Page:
Where Did You Go For Valentine's Day (If Anywhere)?
We went to the Elephant Walk in Cambridge last night, and except for a blip or two, it was a terrific experience. They had the option of a fixed price tasting menu (which my GF did) or ordering off the normal menu (which was what I did).
Apps were good--the pork spring rolls were nice and meaty, while the wild mushroom soup with sherry and brown rice had a complex, exotic flavor.
The entrees were excellent, though my GF's center-cut sirloin was cooked rare (she had ordered medium), so it was sent back to be cooked better. My dish--the mee siem au poulet (chicken with rice noodles, egg, and a variety of veggies) was outstanding, though I made the mistake of ordering it extra spicy, and I am paying the price for that move.
Desserts included a delicious chocolate truffle cake and a rather odd (but good) creme caramel with pandan leaf that smelled kind of like a gym locker room but had a taste that was like a mix of red bean and hazelnut.
The place was packed, with an interesting mix of beautiful people, earthy crunchy folks, older couples, and young MIT types who looked like they might be fans of Weezer or Radiohead.
Overall, a very nice experience, and one that wasn't your typically crazy madhouse that happens so often on Valentine's Day.
Where did other folks go? Any really nice spots?
Wife and I went to EVOO. They had an excellent four course offer with wine pairings for $100 per person. Everything was great (really no disappointments) and the wine pairings were not only generous pours but also worked very well with the dishes. I love this place and will be back again soon!
Hubby and I went to L'andana Grill in Burlington. It's pretty new, so our first time there. I was pretty impressed with the food - classic Northern Italian with twists. I had carpaccio, but instead of parmesean, they had gorgonzola and horseradish on it - yummy! The broccoli rabe, instead of just garlic and oil, had garlic and chilis. Hubby had the duck in blood orange sauce over parmesean risotto - very yummy, though he likes his duck crispier than they made it. The service staff was a bit junior, but they did just open - the service was great, but not as polished as I would expect. The wine list was quite nice with a decent list of half bottles which let us choose more than one to complement our meals. Also, not over the top price-wise, I'd definitely go back with friends.
Shiki. I'd say our experience was in line with most of what I've read out here - good to excellent food, spotty (but friendly and apologetic) service.
We arrived promptly for our 8:00 reservation, and found ourselves standing in the doorway with four other couples who'd done the same. Got seated about 8:20, and ordered six small dishes and a small bottle of good sake. Turns out they didn't have one of our choices, so we substituted - no problem.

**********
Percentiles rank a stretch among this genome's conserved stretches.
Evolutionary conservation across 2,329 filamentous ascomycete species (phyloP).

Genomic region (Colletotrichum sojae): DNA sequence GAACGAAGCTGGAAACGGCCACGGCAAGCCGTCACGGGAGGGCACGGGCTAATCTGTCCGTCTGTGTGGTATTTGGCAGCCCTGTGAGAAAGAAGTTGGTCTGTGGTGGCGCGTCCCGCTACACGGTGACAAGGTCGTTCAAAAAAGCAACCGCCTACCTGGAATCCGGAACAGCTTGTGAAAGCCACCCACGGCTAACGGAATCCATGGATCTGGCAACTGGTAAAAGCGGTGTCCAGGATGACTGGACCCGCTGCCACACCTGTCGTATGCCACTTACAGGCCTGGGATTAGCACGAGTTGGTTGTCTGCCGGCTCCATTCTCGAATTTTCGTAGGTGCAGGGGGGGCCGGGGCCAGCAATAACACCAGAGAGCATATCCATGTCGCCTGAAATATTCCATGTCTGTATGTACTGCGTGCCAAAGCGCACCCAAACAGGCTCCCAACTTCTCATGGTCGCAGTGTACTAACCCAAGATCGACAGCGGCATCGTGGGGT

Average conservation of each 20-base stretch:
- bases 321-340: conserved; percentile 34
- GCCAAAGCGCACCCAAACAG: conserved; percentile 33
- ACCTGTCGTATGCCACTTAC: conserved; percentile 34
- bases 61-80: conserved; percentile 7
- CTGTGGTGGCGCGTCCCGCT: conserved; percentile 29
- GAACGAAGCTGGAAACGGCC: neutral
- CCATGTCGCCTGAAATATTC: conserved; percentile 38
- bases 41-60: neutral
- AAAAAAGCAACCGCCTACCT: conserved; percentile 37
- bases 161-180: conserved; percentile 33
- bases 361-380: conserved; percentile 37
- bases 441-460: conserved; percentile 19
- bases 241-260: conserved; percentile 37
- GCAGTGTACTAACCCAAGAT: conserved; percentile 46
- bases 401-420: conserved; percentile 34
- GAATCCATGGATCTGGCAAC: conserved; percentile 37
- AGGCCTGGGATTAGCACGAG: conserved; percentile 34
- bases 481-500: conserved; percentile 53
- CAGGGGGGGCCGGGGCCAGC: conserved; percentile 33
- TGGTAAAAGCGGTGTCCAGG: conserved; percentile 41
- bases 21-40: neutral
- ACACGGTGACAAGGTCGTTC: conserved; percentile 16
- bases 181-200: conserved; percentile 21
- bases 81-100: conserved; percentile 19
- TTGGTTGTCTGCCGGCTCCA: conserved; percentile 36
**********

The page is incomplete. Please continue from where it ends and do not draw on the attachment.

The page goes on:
We got one dish about 20 minutes after ordering (not bad on a crowded night), but then had to wait almost an hour for the next dish to show up. 20 minutes after that three more dishes arrived all at once. The sixth never arrived at all, which was just as well, we were full by then, and they took it off the bill.
As for the food, we had:
Scallop tartare wrapped in smoked salmon - very good, though as at least one poster has mentioned, the strongly-flavored (and truly excellent!) salmon overpowers the scallop, so it's best eaten deconstructed, scallop first.
Fried oysters, a special of the day. They were OK, but not nearly as good as most I've eaten. The coating was surprisingly thick and almost dough-like, covered with panko, and formed into perfect ovals. They were more like little crunchy dumplings with a tiny oyster inside than what I'd normally think of as fried oysters.
Tuna with natto, our least favorite. This was our first time trying natto, and probably our last - it was weirdly sticky, leaving little spiderweb threads of goo all over the place, and had a slightly nauseating taste (yes, I know it's fermented, but it tasted more like half-digested and the flavor lingered in my mouth until I was finally able to get home and brush my teeth), with a texture somewhere between cooked beans and oatmeal. The tuna with it was small bland chunks. This may have been a good version of natto (natto fans please chime in), but if so it's clearly not to our taste.
Things picked up with the arrival of the tonkatsu, a pork loin cutlet (the menu actually reads "poklin") fried perfectly crispy and moist, with a dipping sauce that tasted strongly of pomegranate molasses.
Our last dish was salmon onigiri, a simple but delicious ball of moist rice with a piece of cooked fish in the middle, wrapped in a large sheet of dried seaweed so you can pick it up and eat it by hand.
All in all an enjoyable meal. I really like what they've done with the decor, the space is much warmer and more inviting than when it was Firenze. We'll definitely be back, though probably not on a holiday.